Black-T Malware Emerges From Cryptojacker Group TeamTNT

The cryptojacking malware variant builds on the TeamTNT group’s typical approach, with a few new — and sophisticated — extras.

Researchers have discovered the latest cryptojacking malware gambit from TeamTNT, called Black-T. The variant builds on the group’s typical approach, with a few new — and sophisticated — extras.

TeamTNT is known for its targeting of Amazon Web Services (AWS) credentials, to break into the cloud and use it to mine for the Monero cryptocurrency. But according to researchers with Palo Alto Network’s Unit 42, with Black-T, the group has added in additional capabilities to its tactics, techniques and procedures (TTPs). These include the addition of sophisticated network scanners; the targeting of competitor XMR mining tools on the network; and the use of password scrapers.

What TeamTNT plans to do with the saved passwords and additional capabilities is still unclear, but the development signals that the group doesn’t plan to slow down anytime soon.

In August, TeamTNT was identified by researchers as the first cryptojacking group to specifically target AWS. With increasingly sophisticated TTPs, the cybercriminal gang appears to be gaining steady momentum. Just last month, TeamTNT was discovered to have been leveraging a common open-source cloud monitoring tool called Weave Scope, to infiltrate the cloud and execute commands without breaching the server.

Black-T represents a notable jump forward in the operation’s sophistication, researchers said.

Once deployed, the first order of business for Black-T is to disable any other malware competing for processing power, including Kinsing, Kswapd0, ntpd miner, redis-backup miner, auditd miner, Migration miner, the Crux worm and Crux worm miner. Ironically, the fact that TeamTNT identified these competitors in their malware gives security professionals a critical heads-up to be on the lookout for potential threats from these groups, Unit 42 said.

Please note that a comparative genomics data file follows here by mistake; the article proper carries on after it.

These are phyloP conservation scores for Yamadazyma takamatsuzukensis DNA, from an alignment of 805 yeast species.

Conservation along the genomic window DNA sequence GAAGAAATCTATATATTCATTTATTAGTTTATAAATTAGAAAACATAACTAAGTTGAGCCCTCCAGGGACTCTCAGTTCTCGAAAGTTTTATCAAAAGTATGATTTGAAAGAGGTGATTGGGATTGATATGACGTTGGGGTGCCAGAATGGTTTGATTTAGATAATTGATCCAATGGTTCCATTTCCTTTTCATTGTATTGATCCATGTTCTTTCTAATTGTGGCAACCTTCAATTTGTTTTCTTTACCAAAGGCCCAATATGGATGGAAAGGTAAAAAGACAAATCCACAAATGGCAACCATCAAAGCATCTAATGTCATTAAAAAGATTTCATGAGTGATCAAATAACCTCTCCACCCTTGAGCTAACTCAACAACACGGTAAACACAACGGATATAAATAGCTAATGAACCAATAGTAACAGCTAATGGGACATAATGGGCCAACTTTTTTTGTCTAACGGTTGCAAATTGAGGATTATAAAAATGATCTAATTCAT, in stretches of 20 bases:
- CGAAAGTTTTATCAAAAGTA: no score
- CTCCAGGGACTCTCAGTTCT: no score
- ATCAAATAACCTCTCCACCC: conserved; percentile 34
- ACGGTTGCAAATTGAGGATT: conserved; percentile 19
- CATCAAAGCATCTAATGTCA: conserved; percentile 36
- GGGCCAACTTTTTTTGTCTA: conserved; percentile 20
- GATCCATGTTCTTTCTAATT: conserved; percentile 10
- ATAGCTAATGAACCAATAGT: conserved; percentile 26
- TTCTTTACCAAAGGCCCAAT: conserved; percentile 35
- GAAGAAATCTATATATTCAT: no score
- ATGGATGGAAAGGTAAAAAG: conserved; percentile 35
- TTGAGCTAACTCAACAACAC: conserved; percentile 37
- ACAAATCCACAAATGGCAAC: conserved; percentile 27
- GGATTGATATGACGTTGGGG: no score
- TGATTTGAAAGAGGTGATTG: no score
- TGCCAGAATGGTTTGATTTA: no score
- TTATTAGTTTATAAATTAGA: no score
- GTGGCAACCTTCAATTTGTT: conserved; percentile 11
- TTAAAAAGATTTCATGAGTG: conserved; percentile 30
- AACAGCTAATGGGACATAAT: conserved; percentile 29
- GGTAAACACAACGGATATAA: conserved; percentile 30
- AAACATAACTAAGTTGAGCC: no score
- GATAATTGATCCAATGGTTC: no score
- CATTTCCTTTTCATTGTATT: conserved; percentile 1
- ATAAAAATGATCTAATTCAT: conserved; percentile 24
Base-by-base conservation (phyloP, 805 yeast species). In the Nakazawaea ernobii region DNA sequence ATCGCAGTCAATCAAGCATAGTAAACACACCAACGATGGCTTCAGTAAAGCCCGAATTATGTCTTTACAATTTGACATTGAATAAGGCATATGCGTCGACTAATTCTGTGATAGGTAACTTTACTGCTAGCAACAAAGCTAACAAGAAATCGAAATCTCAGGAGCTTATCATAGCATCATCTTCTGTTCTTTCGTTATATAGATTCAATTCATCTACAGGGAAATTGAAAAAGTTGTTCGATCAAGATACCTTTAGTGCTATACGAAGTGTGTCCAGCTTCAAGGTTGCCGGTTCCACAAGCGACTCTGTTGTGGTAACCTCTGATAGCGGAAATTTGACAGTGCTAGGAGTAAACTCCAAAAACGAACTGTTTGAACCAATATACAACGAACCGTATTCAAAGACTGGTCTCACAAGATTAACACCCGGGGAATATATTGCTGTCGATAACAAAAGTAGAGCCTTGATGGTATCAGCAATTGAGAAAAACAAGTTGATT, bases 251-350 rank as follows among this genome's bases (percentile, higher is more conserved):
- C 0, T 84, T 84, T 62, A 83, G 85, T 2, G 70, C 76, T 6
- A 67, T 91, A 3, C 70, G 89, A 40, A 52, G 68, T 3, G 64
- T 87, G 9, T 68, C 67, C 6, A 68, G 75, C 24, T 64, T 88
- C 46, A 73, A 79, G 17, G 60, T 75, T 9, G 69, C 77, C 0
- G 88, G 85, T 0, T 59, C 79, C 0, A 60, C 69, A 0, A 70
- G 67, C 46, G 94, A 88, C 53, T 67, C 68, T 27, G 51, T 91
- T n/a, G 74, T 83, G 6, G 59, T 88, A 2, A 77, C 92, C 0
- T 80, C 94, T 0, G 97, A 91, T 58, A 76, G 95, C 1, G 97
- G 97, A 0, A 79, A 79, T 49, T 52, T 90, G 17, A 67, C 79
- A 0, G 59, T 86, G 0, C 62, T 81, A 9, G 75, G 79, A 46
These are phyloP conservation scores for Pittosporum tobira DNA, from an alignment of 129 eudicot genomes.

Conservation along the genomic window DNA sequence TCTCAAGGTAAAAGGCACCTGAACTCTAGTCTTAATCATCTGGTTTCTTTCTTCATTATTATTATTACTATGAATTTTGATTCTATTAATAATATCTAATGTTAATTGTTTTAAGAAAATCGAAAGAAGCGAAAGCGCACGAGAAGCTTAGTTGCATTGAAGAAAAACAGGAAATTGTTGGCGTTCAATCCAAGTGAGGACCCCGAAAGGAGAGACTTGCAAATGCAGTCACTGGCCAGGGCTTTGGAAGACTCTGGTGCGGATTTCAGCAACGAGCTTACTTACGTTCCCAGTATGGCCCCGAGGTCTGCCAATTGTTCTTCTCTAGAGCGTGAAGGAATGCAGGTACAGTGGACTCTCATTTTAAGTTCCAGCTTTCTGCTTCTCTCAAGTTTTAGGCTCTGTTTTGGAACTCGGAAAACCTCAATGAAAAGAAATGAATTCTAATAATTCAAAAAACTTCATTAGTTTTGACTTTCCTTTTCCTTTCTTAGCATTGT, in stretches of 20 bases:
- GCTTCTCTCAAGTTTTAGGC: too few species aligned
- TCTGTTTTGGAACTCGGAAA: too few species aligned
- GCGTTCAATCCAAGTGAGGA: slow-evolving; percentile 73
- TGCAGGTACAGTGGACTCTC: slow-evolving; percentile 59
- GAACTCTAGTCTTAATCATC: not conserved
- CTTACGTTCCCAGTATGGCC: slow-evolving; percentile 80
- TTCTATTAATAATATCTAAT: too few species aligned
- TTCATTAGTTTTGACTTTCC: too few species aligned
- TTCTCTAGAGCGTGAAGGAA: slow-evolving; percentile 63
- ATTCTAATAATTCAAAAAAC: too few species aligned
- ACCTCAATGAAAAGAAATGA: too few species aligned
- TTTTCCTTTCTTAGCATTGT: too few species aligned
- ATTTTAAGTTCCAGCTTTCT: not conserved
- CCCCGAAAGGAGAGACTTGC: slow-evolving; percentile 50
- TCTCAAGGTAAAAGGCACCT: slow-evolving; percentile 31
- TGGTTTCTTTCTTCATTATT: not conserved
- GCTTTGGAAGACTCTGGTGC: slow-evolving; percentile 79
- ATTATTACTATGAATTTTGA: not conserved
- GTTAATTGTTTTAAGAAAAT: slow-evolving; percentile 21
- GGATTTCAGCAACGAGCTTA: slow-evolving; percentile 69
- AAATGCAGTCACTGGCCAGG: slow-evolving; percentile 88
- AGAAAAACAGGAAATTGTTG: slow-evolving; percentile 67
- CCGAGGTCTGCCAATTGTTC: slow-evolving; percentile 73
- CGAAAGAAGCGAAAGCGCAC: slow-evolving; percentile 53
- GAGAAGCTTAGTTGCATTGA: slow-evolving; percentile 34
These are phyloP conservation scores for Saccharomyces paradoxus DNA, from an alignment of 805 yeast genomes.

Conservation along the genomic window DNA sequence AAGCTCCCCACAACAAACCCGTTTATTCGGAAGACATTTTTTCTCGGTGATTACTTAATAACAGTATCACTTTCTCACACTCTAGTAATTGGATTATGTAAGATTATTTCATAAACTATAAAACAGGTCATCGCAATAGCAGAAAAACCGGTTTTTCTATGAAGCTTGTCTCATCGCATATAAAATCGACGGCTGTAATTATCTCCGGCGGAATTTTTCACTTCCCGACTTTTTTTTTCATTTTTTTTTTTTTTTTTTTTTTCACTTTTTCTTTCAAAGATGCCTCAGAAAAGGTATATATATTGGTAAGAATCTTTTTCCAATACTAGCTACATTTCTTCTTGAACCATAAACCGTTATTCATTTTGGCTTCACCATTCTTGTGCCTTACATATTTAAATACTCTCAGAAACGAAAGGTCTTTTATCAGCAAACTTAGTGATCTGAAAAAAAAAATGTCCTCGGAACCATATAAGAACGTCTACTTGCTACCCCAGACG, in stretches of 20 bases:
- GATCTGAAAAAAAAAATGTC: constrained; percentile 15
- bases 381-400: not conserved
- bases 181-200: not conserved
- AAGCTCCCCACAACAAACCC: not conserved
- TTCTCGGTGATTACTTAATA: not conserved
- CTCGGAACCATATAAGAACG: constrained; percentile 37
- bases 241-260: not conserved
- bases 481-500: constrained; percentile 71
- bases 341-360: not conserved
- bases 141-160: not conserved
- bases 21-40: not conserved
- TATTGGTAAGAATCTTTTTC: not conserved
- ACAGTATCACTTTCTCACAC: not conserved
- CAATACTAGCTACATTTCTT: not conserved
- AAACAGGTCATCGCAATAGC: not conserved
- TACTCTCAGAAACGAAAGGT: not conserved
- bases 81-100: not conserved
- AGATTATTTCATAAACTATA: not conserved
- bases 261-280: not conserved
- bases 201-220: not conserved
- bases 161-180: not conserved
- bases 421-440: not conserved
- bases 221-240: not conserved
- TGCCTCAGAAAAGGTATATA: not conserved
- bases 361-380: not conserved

This kind of cyberjacking turf warfare isn’t new, but it appears to be accelerating.

“The battle for cloud resources will continue well into the future,” Nathaniel Quist, senior threat researcher for Unit 42 said. “In the past, attacker groups like Rocke and Pacha would battle for resources. TeamTNT is battling with Kinsing malware and Crux worm today. I believe that this battle for resources will increase and attacker groups will look for other opportunities to use cloud resources. We can see this now with TeamTNT collecting passwords and AWS credentials in an attempt to expand and maintain a cloud presence.”

After it eliminates the competition, Black-T installs masscan, libpcap to listen to various resources on the network, including pnscan, zgrab, Docker and jq (the latter is a flexible command-line JSON processor, according to Unit 42).

“TeamTNT is investing more resources into scanning operations, likely with the intent to identify and compromise more cloud systems,” Quist added. “Zmap is a known open-source scanning solution and with the creation of zgrab, a GoLang tool written for zmap, it is attempting to capitalize on the added benefits of the Go programming language, such as speed and performance increases. It is likely that TeamTNT actors are attempting to refine their scanning capabilities to make them faster, more accurate and less resource-intensive.”

Next, Black-T fetches various downloads: Beta to create a new directory; the mimipy and mimipenquin password scraping tools; and the XMR mining software called bd.

“The inclusion of memory password-scraping tools should be considered an evolution of tactics,” Quist said. “TeamTNT has already integrated the collection and exfiltration of AWS credentials from compromised cloud systems, which provides post-exploitation capabilities. By adding memory password-scraping capabilities, TeamTNT actors are increasing their chances in gaining persistence within cloud environments.”

The use of worms like masscan or pnscan by TeamTNT isn’t new, but Unit 42 noticed Black-T adds a new scanning port. Researchers wonder whether this signals the group has figured out how to target Android devices as well.

As remote work and cost savings continue to drive computing to the cloud, more groups like TeamTNT are sure to emerge ready to take advantage, according to Quist. Admins should take steps to ensure that Docker and daemon APIs, as well as any other sensitive network services, aren’t exposed, so that the cloud can be protected from the next evolution of cloud cryptojackers, he added.

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